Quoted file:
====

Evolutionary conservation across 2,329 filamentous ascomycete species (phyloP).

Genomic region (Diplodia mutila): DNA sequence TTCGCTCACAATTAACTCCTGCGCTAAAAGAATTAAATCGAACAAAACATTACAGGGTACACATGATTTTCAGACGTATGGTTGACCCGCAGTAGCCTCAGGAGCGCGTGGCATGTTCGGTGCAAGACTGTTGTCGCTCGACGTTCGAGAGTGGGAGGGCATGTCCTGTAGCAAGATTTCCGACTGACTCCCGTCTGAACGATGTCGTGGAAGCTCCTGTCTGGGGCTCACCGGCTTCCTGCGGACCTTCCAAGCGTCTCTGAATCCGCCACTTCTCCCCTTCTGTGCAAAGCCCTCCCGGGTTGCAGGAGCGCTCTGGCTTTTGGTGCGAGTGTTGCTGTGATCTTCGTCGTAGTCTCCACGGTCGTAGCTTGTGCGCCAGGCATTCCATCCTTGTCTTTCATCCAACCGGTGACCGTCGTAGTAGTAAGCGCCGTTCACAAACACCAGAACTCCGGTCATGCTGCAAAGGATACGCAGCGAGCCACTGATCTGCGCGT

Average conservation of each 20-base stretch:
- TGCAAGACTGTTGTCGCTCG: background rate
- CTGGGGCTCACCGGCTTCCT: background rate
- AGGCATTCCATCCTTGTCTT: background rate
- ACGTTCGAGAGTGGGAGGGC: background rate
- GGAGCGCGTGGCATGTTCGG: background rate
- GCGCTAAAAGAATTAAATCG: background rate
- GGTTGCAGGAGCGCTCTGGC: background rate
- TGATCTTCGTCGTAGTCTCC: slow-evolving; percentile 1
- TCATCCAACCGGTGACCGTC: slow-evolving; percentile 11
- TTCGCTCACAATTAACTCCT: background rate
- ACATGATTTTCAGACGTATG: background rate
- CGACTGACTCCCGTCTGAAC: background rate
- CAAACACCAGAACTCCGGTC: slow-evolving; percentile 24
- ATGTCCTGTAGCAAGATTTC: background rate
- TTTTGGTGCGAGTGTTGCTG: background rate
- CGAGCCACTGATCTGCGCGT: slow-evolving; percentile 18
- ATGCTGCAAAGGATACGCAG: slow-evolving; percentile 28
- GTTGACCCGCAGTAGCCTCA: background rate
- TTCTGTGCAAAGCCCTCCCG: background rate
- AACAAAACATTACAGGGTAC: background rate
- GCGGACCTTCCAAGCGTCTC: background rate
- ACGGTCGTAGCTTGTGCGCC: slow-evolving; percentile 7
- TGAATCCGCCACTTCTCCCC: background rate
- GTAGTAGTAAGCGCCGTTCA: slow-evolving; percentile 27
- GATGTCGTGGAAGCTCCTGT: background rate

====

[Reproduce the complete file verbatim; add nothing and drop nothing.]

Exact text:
Evolutionary conservation across 2,329 filamentous ascomycete species (phyloP).

Genomic region (Diplodia mutila): DNA sequence TTCGCTCACAATTAACTCCTGCGCTAAAAGAATTAAATCGAACAAAACATTACAGGGTACACATGATTTTCAGACGTATGGTTGACCCGCAGTAGCCTCAGGAGCGCGTGGCATGTTCGGTGCAAGACTGTTGTCGCTCGACGTTCGAGAGTGGGAGGGCATGTCCTGTAGCAAGATTTCCGACTGACTCCCGTCTGAACGATGTCGTGGAAGCTCCTGTCTGGGGCTCACCGGCTTCCTGCGGACCTTCCAAGCGTCTCTGAATCCGCCACTTCTCCCCTTCTGTGCAAAGCCCTCCCGGGTTGCAGGAGCGCTCTGGCTTTTGGTGCGAGTGTTGCTGTGATCTTCGTCGTAGTCTCCACGGTCGTAGCTTGTGCGCCAGGCATTCCATCCTTGTCTTTCATCCAACCGGTGACCGTCGTAGTAGTAAGCGCCGTTCACAAACACCAGAACTCCGGTCATGCTGCAAAGGATACGCAGCGAGCCACTGATCTGCGCGT

Average conservation of each 20-base stretch:
- TGCAAGACTGTTGTCGCTCG: background rate
- CTGGGGCTCACCGGCTTCCT: background rate
- AGGCATTCCATCCTTGTCTT: background rate
- ACGTTCGAGAGTGGGAGGGC: background rate
- GGAGCGCGTGGCATGTTCGG: background rate
- GCGCTAAAAGAATTAAATCG: background rate
- GGTTGCAGGAGCGCTCTGGC: background rate
- TGATCTTCGTCGTAGTCTCC: slow-evolving; percentile 1
- TCATCCAACCGGTGACCGTC: slow-evolving; percentile 11
- TTCGCTCACAATTAACTCCT: background rate
- ACATGATTTTCAGACGTATG: background rate
- CGACTGACTCCCGTCTGAAC: background rate
- CAAACACCAGAACTCCGGTC: slow-evolving; percentile 24
- ATGTCCTGTAGCAAGATTTC: background rate
- TTTTGGTGCGAGTGTTGCTG: background rate
- CGAGCCACTGATCTGCGCGT: slow-evolving; percentile 18
- ATGCTGCAAAGGATACGCAG: slow-evolving; percentile 28
- GTTGACCCGCAGTAGCCTCA: background rate
- TTCTGTGCAAAGCCCTCCCG: background rate
- AACAAAACATTACAGGGTAC: background rate
- GCGGACCTTCCAAGCGTCTC: background rate
- ACGGTCGTAGCTTGTGCGCC: slow-evolving; percentile 7
- TGAATCCGCCACTTCTCCCC: background rate
- GTAGTAGTAAGCGCCGTTCA: slow-evolving; percentile 27
- GATGTCGTGGAAGCTCCTGT: background rate